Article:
Emilius R. Ciampa

Emilius R. Ciampa (1896–1996) was an American sculptor and artist. Born in Taurasi, Italy, Ciampa was the second youngest of 6 children. His father was a building contractor and his mommy ran a café in the 1st floor of the family house (the associates lived upstairs).

Ciampa's intimates immigrated to America past he was 10 years old, four years after his daddy died from a scaffolding accident. They moved to the North End of Boston, where he was put into St. Anthony’s parochial school, connected past St. Leonard’s Parish. Before he was accomplished to speak or write English he communicated to the nuns by drawing pictures. They soon realized that he had artistic potential, so they had him do all of the artwork for the classroom. At the age of 12, by special admission obtained by his art teacher, Emilius was allowed to attend the evening classes in drawing and modeling at the North Bennet Street Industrial School in Boston. He won several art prizes at Bennett, including a 2nd prize praise of $2.50 for Greatest Improvement in the Modeling Class.

Later, Ciampa attended the Belle Arti School, and furthermore took classes at the Copley Art Studio, the Butera Art School, and the Normal Art School, which was forward-thinking known as the Massachusetts College of Art. He was afterward mentored by the much-admired modeler and carver, Johannes Kirchmayer. At age 21, he opened his own studio where he gave private lessons in the Fine Arts.

In 1918 (at age 22) he became a soldier in World War 1, stationed in France. He was enlarge the camouflage unit because of his artwork. Ciampa kept a detailed notebook of the camouflage techniques and as well as made many sketches for the soldier’s newspaper and for various French periodicals. Soon after he returned from the war, he met and married his first wife Ethel (Colson). He became professionally associated with Ernest Pellegrini, nationally known sculptor, and higher opened his own studio. It was in the region of this grow old that he completed one of his first big statues, of St. Anthony gone baby Jesus, for St. Leonard's Church in Boston.

In 1922, Ciampa went to Florida to right of entry up the Coral Gables Art Stone Company and Boca Raton Galleries. While in Florida, he as a consequence went to Havana, Cuba, to supervise extensive art projects. He wandering everything (house, studio, statuary, belongings) in the hurricane of 1926 and moved urge on to the Boston area, where he again opened studios and worked for various prominent concerns, traveling whatever over the United States on numerous art commissions.

Emilius’ sons Roger and Elroy were both born while he was in Florida, and a few years later, in 1930, his youngest son Edwin was born. In 1937 Emilius’ middle son Elroy died from complications resulting from a skating accident and not long afterwards, he and his first wife divorced.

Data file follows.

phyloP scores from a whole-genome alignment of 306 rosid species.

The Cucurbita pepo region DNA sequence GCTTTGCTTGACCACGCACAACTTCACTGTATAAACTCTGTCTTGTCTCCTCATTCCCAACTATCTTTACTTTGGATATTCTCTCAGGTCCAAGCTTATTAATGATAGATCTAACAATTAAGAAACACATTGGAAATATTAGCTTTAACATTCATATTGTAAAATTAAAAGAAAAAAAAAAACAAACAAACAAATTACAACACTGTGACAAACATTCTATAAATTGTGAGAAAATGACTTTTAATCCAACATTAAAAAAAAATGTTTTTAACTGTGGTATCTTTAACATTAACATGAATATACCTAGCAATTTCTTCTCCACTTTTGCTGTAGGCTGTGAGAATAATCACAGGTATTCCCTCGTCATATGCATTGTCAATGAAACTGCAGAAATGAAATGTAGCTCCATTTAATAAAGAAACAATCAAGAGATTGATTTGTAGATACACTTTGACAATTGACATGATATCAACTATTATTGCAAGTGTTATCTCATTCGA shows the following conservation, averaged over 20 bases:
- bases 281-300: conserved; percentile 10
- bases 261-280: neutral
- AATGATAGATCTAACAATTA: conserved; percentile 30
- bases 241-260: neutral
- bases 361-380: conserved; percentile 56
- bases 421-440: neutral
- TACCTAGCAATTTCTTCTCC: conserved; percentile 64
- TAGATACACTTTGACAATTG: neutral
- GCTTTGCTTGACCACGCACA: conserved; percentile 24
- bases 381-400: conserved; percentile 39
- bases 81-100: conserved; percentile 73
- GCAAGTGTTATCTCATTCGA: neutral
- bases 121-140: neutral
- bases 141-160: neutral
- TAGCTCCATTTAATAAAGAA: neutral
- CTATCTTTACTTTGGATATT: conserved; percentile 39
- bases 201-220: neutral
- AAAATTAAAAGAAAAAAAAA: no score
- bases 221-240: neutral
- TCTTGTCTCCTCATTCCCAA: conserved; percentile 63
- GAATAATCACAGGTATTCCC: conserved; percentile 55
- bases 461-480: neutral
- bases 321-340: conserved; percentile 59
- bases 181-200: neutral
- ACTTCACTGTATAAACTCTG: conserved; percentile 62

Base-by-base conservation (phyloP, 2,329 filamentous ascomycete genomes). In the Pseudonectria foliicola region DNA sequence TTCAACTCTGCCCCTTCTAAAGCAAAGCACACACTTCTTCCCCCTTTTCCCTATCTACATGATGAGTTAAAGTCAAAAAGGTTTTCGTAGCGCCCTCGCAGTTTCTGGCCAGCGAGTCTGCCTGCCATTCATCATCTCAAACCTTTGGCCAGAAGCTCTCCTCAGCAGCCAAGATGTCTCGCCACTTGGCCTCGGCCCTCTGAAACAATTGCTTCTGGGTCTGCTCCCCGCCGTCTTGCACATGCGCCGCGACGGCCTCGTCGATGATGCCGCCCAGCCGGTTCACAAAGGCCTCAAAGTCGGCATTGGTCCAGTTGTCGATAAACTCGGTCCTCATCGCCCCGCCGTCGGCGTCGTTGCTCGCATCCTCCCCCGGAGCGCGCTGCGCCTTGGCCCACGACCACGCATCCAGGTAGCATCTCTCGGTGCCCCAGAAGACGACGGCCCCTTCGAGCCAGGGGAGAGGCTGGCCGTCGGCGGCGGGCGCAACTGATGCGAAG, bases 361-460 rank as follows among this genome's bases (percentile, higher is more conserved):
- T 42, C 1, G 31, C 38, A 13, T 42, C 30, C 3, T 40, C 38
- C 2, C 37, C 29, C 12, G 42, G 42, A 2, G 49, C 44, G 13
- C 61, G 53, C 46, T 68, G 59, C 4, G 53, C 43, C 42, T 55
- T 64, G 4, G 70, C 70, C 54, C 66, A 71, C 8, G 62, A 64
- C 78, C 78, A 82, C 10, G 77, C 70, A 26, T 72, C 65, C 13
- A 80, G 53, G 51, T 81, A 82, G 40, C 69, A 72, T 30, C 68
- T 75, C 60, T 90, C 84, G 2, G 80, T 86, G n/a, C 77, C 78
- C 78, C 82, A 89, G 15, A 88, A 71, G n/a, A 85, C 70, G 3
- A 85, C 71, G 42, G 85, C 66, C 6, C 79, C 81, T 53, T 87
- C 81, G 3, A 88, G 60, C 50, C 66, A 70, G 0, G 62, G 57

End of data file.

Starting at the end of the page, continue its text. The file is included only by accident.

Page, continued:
In 1941, Emilius completed “The Supreme Sacrifice,” a World War I memorial for the Oak Grove Cemetery in Medford, MA. The large statue depicts a standing World War I soldier next his arms outstretched out at his sides and his face turned slightly toward heaven. He completed several other clash memorials in the considering years including the Veteran’s Memorial in Mt. Hope Cemetery, Boston and the 22 foot high “Angel of Victory and Peace”, which is in Oak Grove Cemetery in Medford. Many of his biggest projects were commissioned for the Commonwealth of Massachusetts, the City of Boston, and various other towns and cities within Massachusetts, though he as well as did considerable play a role in additional parts of the country.

He as well as completed numerous life-size portraits in bronze, granite, or marble, such as the statue of Tobin near the Hatch Shell, as competently as numerous plaques which can be found throughout Boston, including the Boston University Bridge Plaque, the Veteran’s Memorial in the State House, the Amelia Earhardt memorial upon the Mystic River Dam, the plaque for the Paul Revere Mall, and the Arthur Feidler plaque at the Arthur Fiedler Bridge (all in the greater Boston area).

Ciampa married his second wife, Elsie, in 1956, and the year after they were married, he began managing the Caproni Galleries in the South stop of Boston. The gallery specialized in prehistoric reproductions, and was one of the last galleries in the world that was allowed to make molds directly from the ancient statues in Europe. In 1960, the Caproni Galleries were sold and Ciampa moved anything into his home studio in Lexington MA.

He continued to sculpt for more than 30 more years, well into his 90s, producing extra important works. However, in his unconventional years he did far-off more painting than sculpturing, as painting was a much less difficult medium to feat with. He always gave away his paintings to his relatives and associates and whoever else came to visit him at his house. He enjoyed both watercolor and oil painting, and painted richly until just before his death, which came just one week brusque of his 100th birthday.

Emilius avowed that “As sculptors, we owe to each of their memories the best our creative imaginations can conceive and our hands produce.”

Go up

We use cookies More info